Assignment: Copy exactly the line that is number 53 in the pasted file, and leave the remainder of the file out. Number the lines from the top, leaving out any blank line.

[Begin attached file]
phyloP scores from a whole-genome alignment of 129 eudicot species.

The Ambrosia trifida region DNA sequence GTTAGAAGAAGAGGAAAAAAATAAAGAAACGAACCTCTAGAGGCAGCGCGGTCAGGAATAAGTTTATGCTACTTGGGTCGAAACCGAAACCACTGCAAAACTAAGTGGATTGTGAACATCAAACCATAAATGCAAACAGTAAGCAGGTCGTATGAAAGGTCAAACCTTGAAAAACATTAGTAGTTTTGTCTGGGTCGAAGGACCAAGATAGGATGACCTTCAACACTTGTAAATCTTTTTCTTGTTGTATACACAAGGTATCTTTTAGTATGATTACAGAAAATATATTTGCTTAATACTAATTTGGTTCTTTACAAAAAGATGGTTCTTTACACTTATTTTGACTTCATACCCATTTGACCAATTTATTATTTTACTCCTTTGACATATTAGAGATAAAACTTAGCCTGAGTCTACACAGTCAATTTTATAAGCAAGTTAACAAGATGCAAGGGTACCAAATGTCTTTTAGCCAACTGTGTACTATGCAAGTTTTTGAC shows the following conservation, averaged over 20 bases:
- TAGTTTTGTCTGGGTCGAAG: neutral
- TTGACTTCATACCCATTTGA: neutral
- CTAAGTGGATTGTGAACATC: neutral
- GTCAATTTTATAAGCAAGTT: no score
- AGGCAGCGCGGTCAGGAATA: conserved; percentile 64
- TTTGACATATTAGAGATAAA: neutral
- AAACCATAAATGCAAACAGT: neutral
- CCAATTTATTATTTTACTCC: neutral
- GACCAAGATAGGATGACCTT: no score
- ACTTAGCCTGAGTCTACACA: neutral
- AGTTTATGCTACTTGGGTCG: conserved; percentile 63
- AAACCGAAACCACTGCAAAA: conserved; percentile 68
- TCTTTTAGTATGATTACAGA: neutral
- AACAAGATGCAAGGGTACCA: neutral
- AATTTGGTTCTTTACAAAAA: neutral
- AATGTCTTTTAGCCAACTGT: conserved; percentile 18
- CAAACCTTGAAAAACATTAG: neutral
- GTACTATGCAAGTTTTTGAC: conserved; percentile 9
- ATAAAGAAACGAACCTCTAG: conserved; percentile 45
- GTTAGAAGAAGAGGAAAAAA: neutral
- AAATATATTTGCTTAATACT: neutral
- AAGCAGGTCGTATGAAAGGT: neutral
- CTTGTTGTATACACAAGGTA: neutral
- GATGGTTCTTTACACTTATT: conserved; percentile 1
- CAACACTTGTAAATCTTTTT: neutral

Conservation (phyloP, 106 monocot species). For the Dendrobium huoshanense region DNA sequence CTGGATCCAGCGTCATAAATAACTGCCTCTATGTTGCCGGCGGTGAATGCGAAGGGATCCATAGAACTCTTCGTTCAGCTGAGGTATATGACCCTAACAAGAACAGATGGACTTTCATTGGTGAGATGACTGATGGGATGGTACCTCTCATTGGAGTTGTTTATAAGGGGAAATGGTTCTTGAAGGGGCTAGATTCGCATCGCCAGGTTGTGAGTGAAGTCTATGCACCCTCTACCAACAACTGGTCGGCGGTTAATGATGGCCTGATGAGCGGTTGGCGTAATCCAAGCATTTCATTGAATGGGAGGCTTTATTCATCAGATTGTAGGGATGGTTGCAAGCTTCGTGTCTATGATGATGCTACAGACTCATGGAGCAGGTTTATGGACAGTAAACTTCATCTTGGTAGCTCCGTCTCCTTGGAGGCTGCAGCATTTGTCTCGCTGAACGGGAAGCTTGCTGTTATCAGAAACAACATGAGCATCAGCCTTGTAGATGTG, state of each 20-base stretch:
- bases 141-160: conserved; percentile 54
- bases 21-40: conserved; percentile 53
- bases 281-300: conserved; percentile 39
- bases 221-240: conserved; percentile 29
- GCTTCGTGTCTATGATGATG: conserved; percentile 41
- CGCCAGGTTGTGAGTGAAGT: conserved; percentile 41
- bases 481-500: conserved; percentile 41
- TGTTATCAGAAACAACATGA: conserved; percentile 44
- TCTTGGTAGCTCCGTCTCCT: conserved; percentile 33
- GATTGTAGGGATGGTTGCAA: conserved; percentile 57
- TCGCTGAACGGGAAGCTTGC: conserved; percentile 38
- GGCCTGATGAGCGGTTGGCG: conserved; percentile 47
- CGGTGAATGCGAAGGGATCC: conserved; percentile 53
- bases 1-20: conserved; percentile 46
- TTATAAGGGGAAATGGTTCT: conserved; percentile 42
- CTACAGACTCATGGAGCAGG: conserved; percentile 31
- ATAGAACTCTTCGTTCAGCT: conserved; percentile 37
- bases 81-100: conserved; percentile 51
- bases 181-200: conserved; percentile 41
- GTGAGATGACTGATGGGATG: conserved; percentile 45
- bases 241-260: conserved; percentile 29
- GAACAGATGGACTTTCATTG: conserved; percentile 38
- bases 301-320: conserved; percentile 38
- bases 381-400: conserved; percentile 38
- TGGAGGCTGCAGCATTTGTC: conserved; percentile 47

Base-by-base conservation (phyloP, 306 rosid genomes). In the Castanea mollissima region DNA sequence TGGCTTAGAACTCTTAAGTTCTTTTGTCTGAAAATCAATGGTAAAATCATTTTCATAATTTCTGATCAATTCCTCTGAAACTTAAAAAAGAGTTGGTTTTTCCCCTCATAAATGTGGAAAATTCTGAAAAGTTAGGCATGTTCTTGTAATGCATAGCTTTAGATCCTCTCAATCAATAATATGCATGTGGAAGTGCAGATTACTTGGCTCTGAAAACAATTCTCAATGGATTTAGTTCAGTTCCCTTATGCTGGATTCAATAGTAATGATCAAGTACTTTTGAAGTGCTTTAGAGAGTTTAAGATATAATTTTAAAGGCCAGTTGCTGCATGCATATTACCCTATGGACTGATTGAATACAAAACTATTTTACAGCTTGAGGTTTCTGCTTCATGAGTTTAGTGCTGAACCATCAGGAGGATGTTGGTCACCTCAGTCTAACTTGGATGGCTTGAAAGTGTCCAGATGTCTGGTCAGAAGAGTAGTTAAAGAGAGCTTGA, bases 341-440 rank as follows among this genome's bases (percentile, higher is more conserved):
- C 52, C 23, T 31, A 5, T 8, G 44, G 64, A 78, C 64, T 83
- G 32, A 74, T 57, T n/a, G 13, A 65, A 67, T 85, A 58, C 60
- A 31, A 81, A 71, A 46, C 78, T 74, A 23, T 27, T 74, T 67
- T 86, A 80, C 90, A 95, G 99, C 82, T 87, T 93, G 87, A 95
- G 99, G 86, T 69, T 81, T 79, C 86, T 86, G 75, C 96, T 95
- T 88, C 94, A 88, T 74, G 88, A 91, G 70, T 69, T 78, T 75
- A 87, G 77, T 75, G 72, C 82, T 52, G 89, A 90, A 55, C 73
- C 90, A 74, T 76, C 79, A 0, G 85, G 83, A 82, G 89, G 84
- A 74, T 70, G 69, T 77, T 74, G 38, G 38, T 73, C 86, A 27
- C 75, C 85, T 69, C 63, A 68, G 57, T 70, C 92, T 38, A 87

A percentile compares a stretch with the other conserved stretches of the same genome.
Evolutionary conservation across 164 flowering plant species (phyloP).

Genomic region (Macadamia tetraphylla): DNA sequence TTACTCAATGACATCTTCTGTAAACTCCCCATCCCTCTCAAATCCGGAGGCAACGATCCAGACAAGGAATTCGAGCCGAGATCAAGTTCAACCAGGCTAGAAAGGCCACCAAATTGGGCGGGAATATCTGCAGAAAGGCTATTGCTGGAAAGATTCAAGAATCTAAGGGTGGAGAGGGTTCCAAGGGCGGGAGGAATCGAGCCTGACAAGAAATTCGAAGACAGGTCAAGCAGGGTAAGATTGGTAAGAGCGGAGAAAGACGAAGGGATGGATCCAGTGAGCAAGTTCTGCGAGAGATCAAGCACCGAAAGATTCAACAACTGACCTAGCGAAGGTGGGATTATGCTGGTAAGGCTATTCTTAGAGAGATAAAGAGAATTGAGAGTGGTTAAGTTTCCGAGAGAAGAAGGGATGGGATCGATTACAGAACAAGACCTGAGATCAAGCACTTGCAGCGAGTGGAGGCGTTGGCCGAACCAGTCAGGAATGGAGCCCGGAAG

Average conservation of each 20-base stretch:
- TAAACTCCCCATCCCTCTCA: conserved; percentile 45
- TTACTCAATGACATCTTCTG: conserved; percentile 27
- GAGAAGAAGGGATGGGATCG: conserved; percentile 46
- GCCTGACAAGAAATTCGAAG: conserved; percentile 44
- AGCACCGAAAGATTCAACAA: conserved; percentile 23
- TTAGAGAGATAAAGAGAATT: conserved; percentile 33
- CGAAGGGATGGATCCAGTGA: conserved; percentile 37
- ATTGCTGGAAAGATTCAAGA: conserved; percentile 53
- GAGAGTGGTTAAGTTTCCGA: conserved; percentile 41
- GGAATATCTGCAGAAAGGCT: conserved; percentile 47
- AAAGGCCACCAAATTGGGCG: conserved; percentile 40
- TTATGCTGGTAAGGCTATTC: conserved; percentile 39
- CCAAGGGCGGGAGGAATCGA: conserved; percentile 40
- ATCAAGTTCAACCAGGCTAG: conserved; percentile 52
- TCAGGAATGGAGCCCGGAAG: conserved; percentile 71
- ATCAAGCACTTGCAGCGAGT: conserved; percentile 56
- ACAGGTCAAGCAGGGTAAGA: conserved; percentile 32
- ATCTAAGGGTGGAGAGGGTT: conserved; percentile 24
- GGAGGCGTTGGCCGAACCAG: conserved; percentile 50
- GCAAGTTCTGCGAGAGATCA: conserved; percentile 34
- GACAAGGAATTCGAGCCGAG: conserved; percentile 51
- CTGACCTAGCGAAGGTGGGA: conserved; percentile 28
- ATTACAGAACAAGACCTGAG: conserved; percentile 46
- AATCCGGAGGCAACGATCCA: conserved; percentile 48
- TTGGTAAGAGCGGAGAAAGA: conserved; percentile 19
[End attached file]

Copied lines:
- TGGAGGCTGCAGCATTTGTC: conserved; percentile 47